General Motors’ car, SUV and light-duty truck range might be going all-electric by 2035, but that doesn’t mean the company won’t have some fun with internal combustion engines before then.

    Its luxury brand, Cadillac, has debuted its new line of high-performance sedans: the CT4-V Blackwing and CT5-V Blackwing.

    GM Specialty Vehicles remains tight-lipped on future product and hasn’t commented on whether the hi-po sedans could come Down Under.

    The two sedans indirectly replace the ATS-V and CTS-V and, though their powertrains look familiar, they’ve been fettled for extra performance.

    The CT5-V Blackwing is the most powerful production Cadillac ever, with its supercharged 6.2-litre V8 engine producing 498kW of power and 893Nm of torque.

    Hand-built at the same Bowling Green, Kentucky plant that produces the Chevrolet Corvette, the blown V8 is mated to a six-speed manual transmission and rear-wheel drive.

    A 10-speed automatic transmission is optional but there’s no all-wheel drive on offer.

    Thanks to a revised exhaust and a higher flow air intake, it puts out 21kW and 39Nm more than the supercharged 6.2-litre in the defunct CTS-V.

    GM estimates a 0-60mph (0-96km/h) time of 3.7 seconds with the automatic transmission and a top speed of over 200mph (321km/h).

    Stopping duties fall on 398x36mm front rotors and 373.5x28mm rear rotors, the largest brakes ever in a production Cadillac, with staggered Brembo six-piston front calipers and four-piston rear calipers.

    An available carbon ceramic brake package reduces unsprung weight by 24kg.

    Though the two sedans use a version of the Chevrolet Camaro’s Alpha platform, the CT4-V Blackwing eschews V8 power for a twin-turbocharged 3.6-litre V6 engine.

    It produces 352kW of power and 603Nm of torque and is also mated to either a six-speed manual or 10-speed automatic transmission and rear-wheel drive.

    GM claims a 0-60mph (0-96km/h) time of 3.8 seconds with the automatic, with a top speed of 189mph (304km/h).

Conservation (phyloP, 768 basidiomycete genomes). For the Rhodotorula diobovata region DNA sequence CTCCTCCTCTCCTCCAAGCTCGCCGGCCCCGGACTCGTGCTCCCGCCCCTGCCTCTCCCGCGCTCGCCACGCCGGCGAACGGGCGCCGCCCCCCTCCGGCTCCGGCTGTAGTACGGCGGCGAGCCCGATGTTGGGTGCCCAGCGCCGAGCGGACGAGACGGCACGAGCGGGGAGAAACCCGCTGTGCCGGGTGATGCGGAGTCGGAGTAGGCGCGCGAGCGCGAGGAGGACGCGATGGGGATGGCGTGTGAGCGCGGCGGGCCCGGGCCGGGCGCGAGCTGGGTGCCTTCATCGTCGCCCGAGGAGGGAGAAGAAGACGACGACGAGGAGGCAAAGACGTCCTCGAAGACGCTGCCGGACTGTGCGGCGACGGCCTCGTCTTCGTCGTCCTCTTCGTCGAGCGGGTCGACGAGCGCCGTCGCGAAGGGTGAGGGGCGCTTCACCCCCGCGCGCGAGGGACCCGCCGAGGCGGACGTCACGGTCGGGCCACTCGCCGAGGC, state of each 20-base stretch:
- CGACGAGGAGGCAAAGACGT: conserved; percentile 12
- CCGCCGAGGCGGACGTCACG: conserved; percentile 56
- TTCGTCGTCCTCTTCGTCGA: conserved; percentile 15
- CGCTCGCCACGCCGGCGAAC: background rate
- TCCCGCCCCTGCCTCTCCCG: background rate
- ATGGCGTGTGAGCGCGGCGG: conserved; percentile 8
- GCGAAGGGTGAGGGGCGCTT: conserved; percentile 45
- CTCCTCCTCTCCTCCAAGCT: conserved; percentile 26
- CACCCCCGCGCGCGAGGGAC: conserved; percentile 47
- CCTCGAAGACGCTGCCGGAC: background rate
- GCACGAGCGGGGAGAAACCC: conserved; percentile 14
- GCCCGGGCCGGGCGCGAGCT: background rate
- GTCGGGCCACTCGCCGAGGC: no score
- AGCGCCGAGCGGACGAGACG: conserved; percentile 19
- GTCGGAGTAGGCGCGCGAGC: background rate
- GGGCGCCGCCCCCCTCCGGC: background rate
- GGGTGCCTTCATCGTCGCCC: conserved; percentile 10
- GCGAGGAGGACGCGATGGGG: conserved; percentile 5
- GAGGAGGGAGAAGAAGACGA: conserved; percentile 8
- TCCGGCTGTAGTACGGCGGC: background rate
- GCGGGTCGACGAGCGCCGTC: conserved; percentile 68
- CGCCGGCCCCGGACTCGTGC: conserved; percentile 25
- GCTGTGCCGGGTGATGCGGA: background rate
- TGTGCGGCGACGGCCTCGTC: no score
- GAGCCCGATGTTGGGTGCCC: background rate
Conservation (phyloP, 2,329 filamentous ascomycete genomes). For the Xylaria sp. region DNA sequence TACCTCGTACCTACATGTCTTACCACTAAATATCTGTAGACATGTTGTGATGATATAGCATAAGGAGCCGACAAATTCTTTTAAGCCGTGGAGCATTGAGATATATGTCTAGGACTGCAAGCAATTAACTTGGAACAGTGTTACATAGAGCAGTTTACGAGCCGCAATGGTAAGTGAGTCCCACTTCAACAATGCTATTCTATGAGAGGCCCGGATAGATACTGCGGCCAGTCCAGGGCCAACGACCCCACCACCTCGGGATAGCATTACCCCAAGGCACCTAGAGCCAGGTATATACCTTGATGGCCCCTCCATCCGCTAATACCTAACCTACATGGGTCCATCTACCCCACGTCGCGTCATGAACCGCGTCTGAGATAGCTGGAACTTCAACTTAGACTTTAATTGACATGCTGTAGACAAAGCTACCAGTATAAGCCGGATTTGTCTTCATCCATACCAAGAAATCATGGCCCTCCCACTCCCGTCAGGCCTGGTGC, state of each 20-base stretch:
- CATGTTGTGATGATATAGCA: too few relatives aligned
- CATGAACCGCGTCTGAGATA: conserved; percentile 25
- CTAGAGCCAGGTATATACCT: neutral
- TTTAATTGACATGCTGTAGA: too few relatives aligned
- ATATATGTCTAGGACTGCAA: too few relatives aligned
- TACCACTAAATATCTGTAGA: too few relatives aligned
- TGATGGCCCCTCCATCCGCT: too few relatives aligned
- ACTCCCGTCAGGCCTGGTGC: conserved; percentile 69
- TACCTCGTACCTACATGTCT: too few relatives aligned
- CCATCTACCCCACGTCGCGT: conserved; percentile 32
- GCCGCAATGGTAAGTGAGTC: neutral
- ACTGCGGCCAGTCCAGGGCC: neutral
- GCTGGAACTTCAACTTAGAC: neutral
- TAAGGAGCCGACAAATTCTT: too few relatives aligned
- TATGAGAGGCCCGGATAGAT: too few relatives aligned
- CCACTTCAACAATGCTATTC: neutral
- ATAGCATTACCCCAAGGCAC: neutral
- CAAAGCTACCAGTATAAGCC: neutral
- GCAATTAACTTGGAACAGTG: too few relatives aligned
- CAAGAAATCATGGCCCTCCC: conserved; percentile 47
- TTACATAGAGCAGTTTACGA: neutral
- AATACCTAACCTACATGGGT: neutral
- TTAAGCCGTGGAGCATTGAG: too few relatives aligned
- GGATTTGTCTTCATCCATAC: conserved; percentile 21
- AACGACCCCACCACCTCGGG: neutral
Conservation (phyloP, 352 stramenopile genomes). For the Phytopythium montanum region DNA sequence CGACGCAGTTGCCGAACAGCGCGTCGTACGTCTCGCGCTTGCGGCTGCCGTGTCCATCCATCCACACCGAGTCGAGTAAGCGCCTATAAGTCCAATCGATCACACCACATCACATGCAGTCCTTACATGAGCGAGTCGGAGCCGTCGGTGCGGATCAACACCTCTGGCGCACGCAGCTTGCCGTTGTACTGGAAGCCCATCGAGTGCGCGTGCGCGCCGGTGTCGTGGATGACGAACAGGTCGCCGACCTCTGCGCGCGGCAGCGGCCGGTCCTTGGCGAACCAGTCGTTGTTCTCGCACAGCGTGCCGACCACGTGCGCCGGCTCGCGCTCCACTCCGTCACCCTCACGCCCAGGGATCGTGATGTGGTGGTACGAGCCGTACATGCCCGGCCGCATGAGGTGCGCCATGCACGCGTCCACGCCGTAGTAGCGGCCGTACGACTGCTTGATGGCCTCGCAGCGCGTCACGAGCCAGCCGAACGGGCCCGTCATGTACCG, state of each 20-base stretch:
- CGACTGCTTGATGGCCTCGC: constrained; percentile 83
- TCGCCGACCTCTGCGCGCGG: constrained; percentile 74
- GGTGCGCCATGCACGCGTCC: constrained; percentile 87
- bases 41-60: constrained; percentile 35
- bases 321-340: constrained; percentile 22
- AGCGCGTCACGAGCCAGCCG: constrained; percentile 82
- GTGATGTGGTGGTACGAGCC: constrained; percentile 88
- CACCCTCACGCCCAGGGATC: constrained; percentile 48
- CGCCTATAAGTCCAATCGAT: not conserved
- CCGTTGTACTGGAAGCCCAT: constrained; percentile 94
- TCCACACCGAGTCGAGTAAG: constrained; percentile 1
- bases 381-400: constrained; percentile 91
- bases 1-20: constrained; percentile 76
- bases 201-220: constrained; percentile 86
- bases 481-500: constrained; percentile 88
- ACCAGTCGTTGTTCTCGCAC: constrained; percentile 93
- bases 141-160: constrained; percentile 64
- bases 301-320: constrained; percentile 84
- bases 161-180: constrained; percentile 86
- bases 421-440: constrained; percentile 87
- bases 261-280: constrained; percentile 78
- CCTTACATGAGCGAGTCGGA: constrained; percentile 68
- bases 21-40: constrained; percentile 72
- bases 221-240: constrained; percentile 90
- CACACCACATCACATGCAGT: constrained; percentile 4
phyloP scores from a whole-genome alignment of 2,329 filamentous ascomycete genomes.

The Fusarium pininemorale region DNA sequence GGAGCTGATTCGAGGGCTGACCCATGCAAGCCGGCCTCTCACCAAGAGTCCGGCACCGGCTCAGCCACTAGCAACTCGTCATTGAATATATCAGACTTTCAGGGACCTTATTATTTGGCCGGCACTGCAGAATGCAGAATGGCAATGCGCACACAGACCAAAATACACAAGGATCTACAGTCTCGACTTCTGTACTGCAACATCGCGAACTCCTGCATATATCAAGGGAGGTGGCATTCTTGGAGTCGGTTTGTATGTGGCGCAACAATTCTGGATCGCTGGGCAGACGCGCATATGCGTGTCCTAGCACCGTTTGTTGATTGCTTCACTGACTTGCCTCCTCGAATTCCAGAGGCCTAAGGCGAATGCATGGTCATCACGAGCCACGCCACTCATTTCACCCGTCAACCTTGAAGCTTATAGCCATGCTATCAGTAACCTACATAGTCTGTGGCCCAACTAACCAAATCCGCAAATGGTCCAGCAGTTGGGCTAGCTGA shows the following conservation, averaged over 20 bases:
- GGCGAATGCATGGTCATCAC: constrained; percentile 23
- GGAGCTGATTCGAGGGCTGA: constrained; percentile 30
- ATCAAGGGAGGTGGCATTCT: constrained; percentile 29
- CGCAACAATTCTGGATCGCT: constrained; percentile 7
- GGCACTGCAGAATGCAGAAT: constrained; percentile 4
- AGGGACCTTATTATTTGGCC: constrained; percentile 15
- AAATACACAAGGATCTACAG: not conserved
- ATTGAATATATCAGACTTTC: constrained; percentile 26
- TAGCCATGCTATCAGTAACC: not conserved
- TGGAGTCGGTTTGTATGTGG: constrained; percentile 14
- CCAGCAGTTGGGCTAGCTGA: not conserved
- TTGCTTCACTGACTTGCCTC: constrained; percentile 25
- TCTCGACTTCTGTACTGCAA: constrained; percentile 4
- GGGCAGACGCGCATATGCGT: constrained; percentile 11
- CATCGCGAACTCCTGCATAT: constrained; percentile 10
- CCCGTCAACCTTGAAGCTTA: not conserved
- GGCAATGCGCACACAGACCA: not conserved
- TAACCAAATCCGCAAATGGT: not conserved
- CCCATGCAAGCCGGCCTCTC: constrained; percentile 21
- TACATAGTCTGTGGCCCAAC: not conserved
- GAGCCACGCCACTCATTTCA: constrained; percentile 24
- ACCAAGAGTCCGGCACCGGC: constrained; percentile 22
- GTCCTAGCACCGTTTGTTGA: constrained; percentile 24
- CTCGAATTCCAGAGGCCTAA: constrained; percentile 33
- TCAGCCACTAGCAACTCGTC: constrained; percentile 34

Power is up only slightly – 6kW – from the defunct ATS-V, though Cadillac says it’s made various changes under the bonnet including retargeted piston oil squirters for improved temperature control.

    Like the CT5-V Blackwing, it uses Brembo six-piston front and four-piston rear calipers. The rotors measure 380x34mm up front and 340.5x28mm at the rear.

    The selectable drive modes in both cars also adjust brake pedal feel.

    Both the CT4-V and CT5-V feature an electronic rear limited-slip differential and Magnetic Ride Control 4.0, the latest version of the magnetorheological damping system first introduced in 2002.

    A carbon fibre aero package is available, while the Michelin Pilot Sport 4S tyres were developed exclusively for the Blackwing models and feature staggered widths.

    Forged aluminium alloy wheels measure 19 inches for the CT5-V Blackwing and 18 inches for its smaller sibling.

    Cadillac says the auto models underwent 24-hour continuous track testing and the manual models 12-hour testing.

    Both cars’ Tremec-sourced six-speed manual has active rev matching and No-Lift Shift, allowing drivers to shift gears without releasing the accelerator.

    In the CT4-V Blackwing, that allows the turbos to remain spooled.

    The CT4-V Blackwing will be priced from US$59,990 (A$78,442), while the CT5-V Blackwing rings in at US$84,990 (A$111,132). US deliveries begin in the northern summer.

    Cadillac used to reserve the V-Series name for its most powerful models but now the Blackwing models represent the height of performance for the brand and the V-Series is a tier below – think BMW M3 vs. M340i.

    To that end, the CT4-V uses a 242kW/515Nm turbocharged 2.7-litre four-cylinder engine while the CT5-V has a 268kW/549Nm twin-turbocharged 3.0-litre V6.

    Unlike past V-Series models, these engines are also available in lesser CT4 and CT5 models, though all-wheel drive is available for the first time.

    With its most recent generation of sedans, Cadillac has done some repositioning.

    Though the CT4 is an evolution of the BMW 3 Series-rivalling ATS, it’s now being priced and positioned as a rival to the smaller BMW 2 Series Gran Coupe and Mercedes-Benz CLA.

    Likewise, the CT6 – of which American production has ended, leaving only Chinese – was introduced in 2017 as a BMW 7 Series-sized rival for the BMW 5 Series.

    In turn, the 5 Series-rivalling Cadillac CTS ended production in 2019 and the CT5 was introduced for 2020 as a rival for the 3 Series, even though it’s almost identical in size to the 5 Series.

    Click the images for the full gallery.

    William Stopford

    William Stopford is an automotive journalist based in Brisbane, Australia. William is a Business/Journalism graduate from the Queensland University of Technology who loves to travel, briefly lived in the US, and has a particular interest in the American car industry.

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